President Kennedy's News Conference, Response to a Question About Criticisms by Senator Mansfield on US Southeast Asian Policy, June 14, 1962

Source: The Pentagon Papers, Gravel Edition, Volume 2, pp. 813-814

President Kennedy's News Conference, June 14, 1962, Public Papers of the Presidents, Kennedy, 1962, p. 492:

Q: "Mr. President, Senator Mansfield a few days ago suggested a review of Far Eastern policies because he said they seem to him either marking time, or at least on a collision course.

Do you think such a review is necessary?"

THE PRESIDENT: "Well, we have been reviewing. As you know, we have been attempting in the case of Laos to work out a policy which would prevent either one of those situations, whether we shall be successful or not, only time will tell.

"I know that we have put large sums of money, and the situation there is still hazardous, what is true there of course is true all around the world. This is a period of great tension and change. But if the United States had not played a part in Southeast Asia for many years, I think the whole map of Southeast Asia would be different.

"I am delighted, as you know, I have the highest regard for Senator Mansfield, and I think that we should constantly review, and I think that he suggested we should make judgments between what is essential to our interest and what is marginal. We have been attempting with great difficulty to carry out a policy with Laos which would permit a neutral and independent government there, and in Senator Mansfield's speech he used the examples of Burma and Cambodia. Those were the examples that were also used at the Vienna meeting by Chairman Khrushchev and myself in which we stated the kind of government that we both said we hoped would emerge in Laos. That is the commitment that was made by the Soviet Union, and by the United States.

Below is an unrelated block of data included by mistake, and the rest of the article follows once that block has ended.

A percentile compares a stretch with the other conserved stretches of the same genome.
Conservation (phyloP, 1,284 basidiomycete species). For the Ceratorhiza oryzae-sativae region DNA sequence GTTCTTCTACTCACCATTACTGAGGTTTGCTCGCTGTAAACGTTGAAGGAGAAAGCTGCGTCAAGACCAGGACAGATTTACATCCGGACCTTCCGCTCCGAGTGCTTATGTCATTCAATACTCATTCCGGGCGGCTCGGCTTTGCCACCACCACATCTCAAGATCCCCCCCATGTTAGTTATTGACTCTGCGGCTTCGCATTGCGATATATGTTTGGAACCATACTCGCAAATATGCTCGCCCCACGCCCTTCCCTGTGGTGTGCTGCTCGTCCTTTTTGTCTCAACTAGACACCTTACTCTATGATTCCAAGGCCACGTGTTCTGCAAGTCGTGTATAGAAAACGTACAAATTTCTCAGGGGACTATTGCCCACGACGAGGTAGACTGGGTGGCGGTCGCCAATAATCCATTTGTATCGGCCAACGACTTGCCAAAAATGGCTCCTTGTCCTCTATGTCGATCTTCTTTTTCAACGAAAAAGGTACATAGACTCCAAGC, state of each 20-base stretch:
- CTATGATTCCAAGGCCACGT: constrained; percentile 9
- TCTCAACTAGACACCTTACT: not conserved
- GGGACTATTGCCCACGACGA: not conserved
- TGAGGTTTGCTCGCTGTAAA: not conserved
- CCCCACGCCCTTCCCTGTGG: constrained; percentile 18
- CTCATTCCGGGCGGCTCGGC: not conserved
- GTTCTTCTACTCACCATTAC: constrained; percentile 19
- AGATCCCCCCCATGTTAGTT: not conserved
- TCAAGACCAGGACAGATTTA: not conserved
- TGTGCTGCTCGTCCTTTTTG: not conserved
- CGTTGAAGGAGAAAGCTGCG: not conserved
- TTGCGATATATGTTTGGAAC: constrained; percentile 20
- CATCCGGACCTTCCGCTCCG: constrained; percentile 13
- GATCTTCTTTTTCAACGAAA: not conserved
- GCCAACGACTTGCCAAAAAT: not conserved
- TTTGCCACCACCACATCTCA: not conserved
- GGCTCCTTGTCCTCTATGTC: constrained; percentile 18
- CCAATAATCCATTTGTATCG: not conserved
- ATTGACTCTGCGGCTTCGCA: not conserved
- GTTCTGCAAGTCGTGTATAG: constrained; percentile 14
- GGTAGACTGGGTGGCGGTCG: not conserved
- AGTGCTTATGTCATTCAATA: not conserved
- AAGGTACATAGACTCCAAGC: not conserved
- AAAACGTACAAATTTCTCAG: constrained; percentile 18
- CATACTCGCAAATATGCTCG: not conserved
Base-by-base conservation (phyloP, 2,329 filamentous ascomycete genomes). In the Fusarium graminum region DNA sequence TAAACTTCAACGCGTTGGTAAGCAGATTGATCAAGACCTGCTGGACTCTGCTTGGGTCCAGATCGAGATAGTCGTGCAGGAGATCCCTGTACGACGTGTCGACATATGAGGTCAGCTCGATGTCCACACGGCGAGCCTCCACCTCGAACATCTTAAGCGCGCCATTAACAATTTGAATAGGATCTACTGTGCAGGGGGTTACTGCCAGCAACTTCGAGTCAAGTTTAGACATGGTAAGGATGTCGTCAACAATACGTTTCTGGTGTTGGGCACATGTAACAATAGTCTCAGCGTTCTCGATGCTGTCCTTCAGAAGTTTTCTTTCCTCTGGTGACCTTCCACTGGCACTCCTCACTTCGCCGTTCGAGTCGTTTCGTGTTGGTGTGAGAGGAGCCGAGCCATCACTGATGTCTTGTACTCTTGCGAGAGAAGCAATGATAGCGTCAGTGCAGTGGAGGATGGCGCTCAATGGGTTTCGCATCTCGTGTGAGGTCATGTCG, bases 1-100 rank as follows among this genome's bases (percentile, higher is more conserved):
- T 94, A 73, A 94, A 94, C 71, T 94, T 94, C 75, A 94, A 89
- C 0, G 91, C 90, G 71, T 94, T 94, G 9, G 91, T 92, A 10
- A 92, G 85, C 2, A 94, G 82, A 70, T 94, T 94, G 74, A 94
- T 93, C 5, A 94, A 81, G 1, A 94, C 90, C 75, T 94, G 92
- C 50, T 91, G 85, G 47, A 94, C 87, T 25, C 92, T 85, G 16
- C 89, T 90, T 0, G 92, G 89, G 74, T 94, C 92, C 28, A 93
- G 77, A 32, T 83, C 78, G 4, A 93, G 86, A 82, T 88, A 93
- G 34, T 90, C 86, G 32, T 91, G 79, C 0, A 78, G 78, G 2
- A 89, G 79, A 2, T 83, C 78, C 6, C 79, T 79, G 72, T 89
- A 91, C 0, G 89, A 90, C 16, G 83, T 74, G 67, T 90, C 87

"Now we have moved to a different plateau, and we are going to see whether that commitment can be maintained. But on the other hand, I am sure and I know Senator Mansfield would not think we should withdraw, because withdrawal in the case of Vietnam and in the case of Thailand might mean a collapse of the entire area."

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